Artist Lauren Napolitano of the Oakland/San Francisco art scene recently interviewed artist Brett Flanigan. The artist has traveled the country, creating multicolored works that are full of color and symbolism.
West Coast curator Terry Addison recently helped bring the artist to the Old Crow Tattoo Gallery, which has been primarily responsible for highlighting artists from Northern California’s East Bay. “Brett Flanigan’s work reflects on the state of our world today. He depicts a world where intrinsic shapes are incised by sharp lines, similar to the way a modern metropolis has the propensity to dissect and extirpate the nature surrounding it. In a time when globalization and a rapid spread of technology and information have led to homogenization, Flanigan imagines a world rewilded, in which feral beings are free to create their own unique cultures and traditions.” Stated Addison. “The intent of the work is not to condemn modernity, but rather to embolden the viewer to consider the state of the present as they look towards the future.”
Lauren Napolitano: Lets get a little backstory on you, for readers who aren’t quite familiar with your work yet. Can you tell us a little bit about the beginning of your creative endeavors? What kind of environment did you grow up in? You are completely self-taught…yes?
Brett Flanigan: I was born in Montana at the foot of the Rocky Mountains, but I spent the later part of my childhood in California skateboarding and playing in punk and hardcore bands. Art and creativity are very much a part of both of these things, although I never really thought of it that way at the time. I think being active in those subcultures definitely opened the door me to start making my own art though. And yea, I never took art classes or anything, I do learn a lot from my friends though.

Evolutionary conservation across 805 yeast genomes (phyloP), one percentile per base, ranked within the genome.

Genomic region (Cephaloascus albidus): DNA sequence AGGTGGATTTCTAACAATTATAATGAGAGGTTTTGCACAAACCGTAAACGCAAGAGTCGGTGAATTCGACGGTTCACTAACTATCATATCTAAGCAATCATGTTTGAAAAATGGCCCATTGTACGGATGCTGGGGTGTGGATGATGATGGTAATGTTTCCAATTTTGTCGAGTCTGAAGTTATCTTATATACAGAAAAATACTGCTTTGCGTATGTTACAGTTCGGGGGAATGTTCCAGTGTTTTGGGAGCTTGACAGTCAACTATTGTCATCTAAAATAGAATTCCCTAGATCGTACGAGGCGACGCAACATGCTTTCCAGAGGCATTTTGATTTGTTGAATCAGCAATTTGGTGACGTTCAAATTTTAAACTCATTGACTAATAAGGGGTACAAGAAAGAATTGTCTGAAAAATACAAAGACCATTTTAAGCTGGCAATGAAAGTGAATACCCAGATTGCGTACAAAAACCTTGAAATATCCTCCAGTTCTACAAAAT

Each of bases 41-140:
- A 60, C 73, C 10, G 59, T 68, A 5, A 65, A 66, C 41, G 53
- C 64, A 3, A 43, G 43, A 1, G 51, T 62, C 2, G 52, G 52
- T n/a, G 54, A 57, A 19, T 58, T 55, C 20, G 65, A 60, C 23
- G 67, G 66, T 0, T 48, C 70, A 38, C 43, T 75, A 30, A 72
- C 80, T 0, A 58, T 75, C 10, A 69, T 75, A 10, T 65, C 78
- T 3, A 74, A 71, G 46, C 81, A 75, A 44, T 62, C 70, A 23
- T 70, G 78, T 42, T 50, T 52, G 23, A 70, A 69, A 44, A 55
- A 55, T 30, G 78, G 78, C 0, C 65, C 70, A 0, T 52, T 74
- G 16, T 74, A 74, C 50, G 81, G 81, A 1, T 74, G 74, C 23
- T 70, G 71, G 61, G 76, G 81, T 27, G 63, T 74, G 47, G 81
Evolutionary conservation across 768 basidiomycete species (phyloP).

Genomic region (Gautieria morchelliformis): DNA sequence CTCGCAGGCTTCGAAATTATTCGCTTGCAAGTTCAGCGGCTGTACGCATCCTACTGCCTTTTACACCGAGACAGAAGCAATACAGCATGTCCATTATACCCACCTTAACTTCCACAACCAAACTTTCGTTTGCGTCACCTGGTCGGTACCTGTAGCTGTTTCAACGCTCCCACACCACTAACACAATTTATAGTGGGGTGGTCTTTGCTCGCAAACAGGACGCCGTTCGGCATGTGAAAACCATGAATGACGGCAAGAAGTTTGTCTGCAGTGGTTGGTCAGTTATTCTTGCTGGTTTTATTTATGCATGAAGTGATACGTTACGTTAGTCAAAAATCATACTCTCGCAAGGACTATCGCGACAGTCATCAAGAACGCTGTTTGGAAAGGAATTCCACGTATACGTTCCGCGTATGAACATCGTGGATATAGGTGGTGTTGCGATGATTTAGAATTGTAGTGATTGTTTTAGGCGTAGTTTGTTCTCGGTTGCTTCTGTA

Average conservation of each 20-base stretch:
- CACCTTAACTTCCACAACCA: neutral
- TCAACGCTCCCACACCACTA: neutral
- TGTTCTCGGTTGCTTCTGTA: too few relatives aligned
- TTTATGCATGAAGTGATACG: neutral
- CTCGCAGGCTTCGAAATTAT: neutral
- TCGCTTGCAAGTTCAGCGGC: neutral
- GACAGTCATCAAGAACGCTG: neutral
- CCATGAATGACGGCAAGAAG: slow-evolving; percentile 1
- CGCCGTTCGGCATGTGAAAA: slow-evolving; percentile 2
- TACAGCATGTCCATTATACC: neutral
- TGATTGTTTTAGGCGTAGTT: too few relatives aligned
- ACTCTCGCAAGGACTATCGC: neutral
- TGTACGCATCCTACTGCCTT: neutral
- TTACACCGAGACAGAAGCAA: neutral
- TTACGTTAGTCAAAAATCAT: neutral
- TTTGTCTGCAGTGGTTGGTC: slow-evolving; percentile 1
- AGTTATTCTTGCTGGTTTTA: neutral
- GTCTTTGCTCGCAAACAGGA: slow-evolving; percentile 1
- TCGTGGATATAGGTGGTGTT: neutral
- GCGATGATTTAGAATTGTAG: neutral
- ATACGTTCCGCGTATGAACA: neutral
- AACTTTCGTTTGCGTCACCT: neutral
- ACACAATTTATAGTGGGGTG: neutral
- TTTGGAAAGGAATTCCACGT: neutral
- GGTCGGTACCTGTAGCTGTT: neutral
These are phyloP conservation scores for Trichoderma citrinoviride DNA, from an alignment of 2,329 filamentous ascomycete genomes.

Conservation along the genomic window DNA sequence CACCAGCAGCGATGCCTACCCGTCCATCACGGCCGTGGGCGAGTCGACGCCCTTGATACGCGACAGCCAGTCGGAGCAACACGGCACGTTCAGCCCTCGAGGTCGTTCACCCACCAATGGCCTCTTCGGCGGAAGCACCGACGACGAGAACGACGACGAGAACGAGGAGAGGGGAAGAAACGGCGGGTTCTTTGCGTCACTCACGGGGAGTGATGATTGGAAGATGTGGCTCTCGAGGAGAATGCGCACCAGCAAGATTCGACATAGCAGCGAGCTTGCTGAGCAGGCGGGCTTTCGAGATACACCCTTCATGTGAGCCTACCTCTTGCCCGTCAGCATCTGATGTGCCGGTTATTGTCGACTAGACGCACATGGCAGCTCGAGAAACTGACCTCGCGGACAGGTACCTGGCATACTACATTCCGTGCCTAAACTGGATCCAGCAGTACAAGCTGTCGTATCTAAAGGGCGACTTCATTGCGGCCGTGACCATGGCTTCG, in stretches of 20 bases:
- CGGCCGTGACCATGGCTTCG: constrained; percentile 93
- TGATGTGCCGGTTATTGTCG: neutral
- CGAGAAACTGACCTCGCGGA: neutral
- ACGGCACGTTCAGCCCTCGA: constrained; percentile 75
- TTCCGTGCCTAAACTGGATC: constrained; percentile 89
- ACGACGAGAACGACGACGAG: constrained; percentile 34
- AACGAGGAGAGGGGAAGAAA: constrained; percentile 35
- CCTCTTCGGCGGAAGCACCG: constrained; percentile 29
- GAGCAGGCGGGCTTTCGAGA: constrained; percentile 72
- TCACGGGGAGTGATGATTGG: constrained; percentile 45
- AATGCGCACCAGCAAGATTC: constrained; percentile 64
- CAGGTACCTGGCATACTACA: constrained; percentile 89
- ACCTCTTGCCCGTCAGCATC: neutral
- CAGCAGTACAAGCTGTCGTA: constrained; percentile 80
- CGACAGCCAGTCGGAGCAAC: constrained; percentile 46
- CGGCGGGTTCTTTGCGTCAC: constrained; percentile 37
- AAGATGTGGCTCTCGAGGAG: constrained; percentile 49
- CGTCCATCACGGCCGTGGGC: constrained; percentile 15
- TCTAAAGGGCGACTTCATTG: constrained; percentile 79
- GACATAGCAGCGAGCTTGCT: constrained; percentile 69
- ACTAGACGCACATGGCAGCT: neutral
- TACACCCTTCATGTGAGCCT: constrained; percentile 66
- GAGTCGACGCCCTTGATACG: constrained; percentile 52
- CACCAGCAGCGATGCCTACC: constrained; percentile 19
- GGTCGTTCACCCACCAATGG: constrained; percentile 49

Lauren Napolitano: What is your method of transportation these days?
Brett Flanigan: Bike, train, walk, skateboard, car. All of the above. I’ve got a road trip, a bike trip, and a train trip planed out within the next few months. I’ve been lucky/stupid enough to have a car again for the past year or so, which has been a blessing at times, but also a curse. Nothing beats the feeling of traveling by the power of your own body though. I really love to travel by bicycle when I have the opportunity. I was reading recently that in some cultures traveling too quickly is frowned upon since it can lead to “soul lag”, where the body moves and the soul doesn’t have time to catch up. I think that is a pretty smart philosophy.
Lauren Napolitano: Skateboarding, punk rock, and train riding are all heavily steeped in tradition and also seem to be gateways to one another. How have these traditions affected you?
Brett Flanigan: I don’t know if they are necessarily gateways to one other, or if they just attract people with similar philosophies. Each of these things has a do-it-yourself, have fun, and do things on your own terms, ethic at its core. I think that always holding on to that mentality is the most important thing I have taken away from it all.
Lauren Napolitano: I admire the way you seem to balance the amount of works you produce within, as well as outside of the gallery space. Is there one you prefer?
Brett Flanigan: I like to do both equally, but there is sort of a time and place for each. When I’m home and I have access to a studio space the indoor work allows me to be more meticulous and more experimental in trying out new styles and themes. The outdoor work is more raw and direct, the act of doing it can be sort of an energy outlet. Balancing both is important, nothing beats the feeling of finishing an intricate indoor piece, then going out and releasing all of that energy by doing some outdoor work.